The Child's Voice
Author: Efua Wilmot, DO, PL-2, Children’s Mercy Pediatrics Residency
Column Editor: John D. Lantos, MD | Director of Pediatric Bioethics | Professor of Pediatrics, UMKC School of Medicine
I have had the unique experience of being born in the U.S., but spending 10 of my formative years being raised in Ghana. The choice to return to the U.S. 12 years ago to further my education has given me the privilege of experiencing life in America through a different world view lens.
Every day, when I arrive to work at Children’s Mercy, I am reminded of the stark difference between how medicine is practiced in the U.S. and in Ghana. One of the biggest differences is not the technology. It is the idea of family-centered rounds. I was very surprised and intrigued the first time my clinical team included the family in our discussion of their child’s care. In Ghana, we never seek the thoughts and input of the patient and the parents in formulating our team’s plan of care. Instead, we are of the opinion that doctors, alone, know what is best for patients. Parents would not be expected to know, and would not want to be asked. How would they know what is good medical care?
I am now in my second year of pediatrics residency, and I have come to appreciate how vital the input of the patient and their family truly is in choosing one plan of care over the other. In contrast, I grew up in a society where medicine was practiced from an old and reverenced position of power, and with a very paternalistic viewpoint. In Ghana, physicians are seen as next to God. They are thought of as all-knowing—the very stewards of God’s medical knowledge on this green earth. The patient wouldn’t dream of questioning the doctor or offering their input. Instead, customarily, the patient just nods in agreement with every decision the doctor utters and never even asks for clarification on the disease, prognosis, plan of care or medication choices.
Ghana, like many African countries, ratified the United Nations Convention of the Rights of the Child. This extensive treaty is based on the very principle that “children are not just objects who belong to their parents and for whom decisions are made, or adults in training. Rather, they are human beings and individuals with their own rights.” The Convention defines childhood as a special protected time before the 18th birthday in which children must be allowed to grow, learn, play, develop and flourish with dignity. Article 13 encourages the child’s right to seek, receive and impart information. Articles 23 and 24 both take a health focus and detail the right of the child and their parents to be informed and have access to basic knowledge pertaining to the child’s health.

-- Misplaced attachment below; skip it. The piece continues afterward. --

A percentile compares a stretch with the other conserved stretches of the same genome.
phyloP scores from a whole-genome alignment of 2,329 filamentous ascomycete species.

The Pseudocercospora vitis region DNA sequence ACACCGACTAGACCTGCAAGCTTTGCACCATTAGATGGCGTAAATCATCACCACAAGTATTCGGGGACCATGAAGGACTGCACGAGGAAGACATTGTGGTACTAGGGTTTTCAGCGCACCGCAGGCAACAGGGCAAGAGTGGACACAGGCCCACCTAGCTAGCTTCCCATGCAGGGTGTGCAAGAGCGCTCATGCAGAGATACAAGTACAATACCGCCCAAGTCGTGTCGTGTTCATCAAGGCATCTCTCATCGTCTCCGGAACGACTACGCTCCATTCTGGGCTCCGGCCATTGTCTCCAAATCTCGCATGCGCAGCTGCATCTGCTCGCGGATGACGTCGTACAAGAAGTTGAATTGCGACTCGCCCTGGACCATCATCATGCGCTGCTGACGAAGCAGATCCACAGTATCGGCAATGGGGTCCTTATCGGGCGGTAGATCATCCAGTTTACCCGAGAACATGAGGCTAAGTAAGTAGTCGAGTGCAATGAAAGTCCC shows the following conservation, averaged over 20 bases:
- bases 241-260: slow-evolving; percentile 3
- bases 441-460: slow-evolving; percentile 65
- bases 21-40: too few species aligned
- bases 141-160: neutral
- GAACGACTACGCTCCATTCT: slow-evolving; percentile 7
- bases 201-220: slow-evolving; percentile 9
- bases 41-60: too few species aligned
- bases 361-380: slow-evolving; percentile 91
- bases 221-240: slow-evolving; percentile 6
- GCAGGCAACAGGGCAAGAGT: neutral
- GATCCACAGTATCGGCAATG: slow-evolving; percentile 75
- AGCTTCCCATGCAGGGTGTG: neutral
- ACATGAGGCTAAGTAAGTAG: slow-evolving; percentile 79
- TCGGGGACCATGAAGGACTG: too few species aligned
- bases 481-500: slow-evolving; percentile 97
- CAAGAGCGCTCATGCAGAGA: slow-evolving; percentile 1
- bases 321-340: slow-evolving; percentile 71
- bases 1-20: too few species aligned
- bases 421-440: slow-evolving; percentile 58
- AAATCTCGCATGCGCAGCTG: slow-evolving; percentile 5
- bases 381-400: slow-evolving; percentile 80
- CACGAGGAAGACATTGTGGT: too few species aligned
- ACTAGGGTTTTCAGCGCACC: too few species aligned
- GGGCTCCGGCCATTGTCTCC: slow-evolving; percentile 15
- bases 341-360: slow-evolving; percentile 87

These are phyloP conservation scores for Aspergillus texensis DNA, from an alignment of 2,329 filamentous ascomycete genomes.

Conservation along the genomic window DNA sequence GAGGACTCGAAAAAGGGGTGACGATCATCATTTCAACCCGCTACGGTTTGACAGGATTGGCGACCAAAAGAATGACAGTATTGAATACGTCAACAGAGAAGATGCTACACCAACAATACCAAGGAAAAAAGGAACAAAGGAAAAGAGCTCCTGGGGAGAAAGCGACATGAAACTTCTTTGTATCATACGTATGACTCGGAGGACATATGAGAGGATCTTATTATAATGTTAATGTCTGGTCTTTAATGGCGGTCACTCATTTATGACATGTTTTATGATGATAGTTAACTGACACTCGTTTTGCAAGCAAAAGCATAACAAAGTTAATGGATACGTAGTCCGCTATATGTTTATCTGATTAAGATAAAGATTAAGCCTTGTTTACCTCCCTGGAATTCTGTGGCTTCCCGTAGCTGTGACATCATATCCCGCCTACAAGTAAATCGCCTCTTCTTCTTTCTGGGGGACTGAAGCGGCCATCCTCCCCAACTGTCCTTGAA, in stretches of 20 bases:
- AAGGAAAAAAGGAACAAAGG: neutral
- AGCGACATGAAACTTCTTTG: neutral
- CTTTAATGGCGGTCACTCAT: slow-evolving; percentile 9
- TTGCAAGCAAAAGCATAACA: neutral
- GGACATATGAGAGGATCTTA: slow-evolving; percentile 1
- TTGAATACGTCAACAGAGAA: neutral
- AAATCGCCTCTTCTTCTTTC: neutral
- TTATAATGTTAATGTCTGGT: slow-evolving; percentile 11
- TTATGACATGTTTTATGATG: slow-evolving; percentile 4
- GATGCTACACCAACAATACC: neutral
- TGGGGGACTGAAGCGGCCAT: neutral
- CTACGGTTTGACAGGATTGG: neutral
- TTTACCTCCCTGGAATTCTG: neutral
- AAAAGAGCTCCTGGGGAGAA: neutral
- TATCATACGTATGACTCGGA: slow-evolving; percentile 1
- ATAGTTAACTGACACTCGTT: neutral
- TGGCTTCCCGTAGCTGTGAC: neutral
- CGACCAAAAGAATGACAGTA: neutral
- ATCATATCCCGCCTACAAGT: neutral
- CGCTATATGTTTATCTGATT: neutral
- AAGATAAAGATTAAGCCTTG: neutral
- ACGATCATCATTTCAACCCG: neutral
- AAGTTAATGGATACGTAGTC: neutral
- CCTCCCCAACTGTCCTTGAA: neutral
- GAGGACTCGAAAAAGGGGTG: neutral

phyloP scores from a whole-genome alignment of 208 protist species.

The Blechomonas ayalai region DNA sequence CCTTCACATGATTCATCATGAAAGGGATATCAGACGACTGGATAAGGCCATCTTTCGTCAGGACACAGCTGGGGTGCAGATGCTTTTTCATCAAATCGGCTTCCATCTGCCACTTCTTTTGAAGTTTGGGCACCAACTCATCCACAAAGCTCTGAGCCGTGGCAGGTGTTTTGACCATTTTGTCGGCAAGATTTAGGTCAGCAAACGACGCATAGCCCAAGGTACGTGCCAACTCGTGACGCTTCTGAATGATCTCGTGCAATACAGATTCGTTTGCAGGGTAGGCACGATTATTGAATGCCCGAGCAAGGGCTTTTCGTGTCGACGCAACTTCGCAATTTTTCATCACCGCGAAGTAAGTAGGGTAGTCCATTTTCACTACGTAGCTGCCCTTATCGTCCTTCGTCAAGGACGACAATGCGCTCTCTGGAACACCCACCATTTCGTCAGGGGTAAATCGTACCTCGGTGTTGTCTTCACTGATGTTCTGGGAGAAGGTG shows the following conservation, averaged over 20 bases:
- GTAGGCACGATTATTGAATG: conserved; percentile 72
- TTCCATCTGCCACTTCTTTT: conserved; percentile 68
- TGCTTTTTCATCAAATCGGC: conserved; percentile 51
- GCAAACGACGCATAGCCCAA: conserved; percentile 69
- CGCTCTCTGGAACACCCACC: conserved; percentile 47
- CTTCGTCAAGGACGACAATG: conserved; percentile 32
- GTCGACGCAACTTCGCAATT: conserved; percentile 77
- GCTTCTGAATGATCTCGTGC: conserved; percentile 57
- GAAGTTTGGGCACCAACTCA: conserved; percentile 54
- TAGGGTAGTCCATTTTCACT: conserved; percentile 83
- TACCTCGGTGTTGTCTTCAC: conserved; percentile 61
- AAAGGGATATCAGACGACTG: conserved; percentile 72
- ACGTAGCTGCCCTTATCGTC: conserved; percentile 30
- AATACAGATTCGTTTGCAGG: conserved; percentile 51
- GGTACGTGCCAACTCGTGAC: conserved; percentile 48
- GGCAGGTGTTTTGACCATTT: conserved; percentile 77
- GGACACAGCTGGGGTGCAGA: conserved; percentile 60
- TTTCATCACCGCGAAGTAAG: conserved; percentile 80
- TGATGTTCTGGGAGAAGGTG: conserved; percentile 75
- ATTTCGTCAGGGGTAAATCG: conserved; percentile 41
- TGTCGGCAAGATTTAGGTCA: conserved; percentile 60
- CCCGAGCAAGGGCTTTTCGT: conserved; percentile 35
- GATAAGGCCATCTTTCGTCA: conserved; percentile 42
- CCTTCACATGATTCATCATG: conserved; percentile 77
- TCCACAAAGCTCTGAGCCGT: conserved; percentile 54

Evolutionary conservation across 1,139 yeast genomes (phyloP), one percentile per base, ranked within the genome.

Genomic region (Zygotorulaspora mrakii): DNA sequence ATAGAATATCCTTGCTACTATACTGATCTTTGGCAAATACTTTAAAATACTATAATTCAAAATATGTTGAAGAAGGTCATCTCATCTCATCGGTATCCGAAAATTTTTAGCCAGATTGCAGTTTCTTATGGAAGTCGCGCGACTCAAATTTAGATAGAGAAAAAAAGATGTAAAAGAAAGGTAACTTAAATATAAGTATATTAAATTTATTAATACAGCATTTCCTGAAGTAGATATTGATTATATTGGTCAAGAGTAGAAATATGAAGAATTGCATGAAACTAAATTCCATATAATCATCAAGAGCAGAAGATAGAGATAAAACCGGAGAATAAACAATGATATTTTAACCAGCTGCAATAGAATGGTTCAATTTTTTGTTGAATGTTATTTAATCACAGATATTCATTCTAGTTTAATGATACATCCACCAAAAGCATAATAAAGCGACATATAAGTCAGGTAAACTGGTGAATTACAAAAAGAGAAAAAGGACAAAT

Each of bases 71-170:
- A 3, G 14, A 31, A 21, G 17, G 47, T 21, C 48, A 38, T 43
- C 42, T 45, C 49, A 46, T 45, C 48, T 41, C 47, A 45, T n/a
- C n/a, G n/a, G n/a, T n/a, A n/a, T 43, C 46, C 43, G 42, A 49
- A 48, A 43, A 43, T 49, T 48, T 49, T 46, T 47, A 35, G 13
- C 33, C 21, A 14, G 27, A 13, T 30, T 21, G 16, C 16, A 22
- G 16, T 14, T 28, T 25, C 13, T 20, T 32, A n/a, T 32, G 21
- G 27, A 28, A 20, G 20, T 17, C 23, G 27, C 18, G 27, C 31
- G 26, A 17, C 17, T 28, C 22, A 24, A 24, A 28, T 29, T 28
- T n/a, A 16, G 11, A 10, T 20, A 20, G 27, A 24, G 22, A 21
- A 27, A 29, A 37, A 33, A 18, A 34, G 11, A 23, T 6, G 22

The details of the articles included in the UN Convention of the Rights of the Child are all well-meaning, but one might easily question how effectively they are carried out. In a society where resources are limited and doctor-patient ratios are disproportionately unfair to the patient, the physician is strapped for time. He or she will often forgo explaining the very details of a diagnosis, or seeking input from the patient or the family, because there are other patients to be seen. Even when time is not a limiting factor, many Africans live in societies that do not foster the voice of the child. The child’s input is disregarded. It is not considered in any meaningful discussion of the health care plan because, “What experience do they have?” Even in my household, I was taught not to question elders as they were the beacons of wisdom in society. Given this backdrop of such a stifling society, how does a child begin to exercise their freedom or satisfy their curious mind?
Medical ethics, as practiced in North America, gives great regard to the “respect of persons” – incorporated within the principle of autonomy. For children, we think about developing autonomy. They obviously begin life with no autonomy. They are totally dependent on their parents for all needs and decisions. As they mature, they gradually begin to understand the world around them, gain a voice, and contribute to decision-making. Of course, this all is contingent upon the parental inclination to introduce even the young child to the notion and possibility of choice – first the simplest of choices, but later increasingly more complex matters. To make choices, the child must be respected as a person, a soon-to-be fully autonomous young person. And with this recognition, the child is included in the provision, understanding, and ability to give voice to their own desires. This is what the UN Convention of the Rights of the Child really means, and what societies like Ghana must aspire to if they truly want to “walk the walk and not just talk the talk of children’s rights.”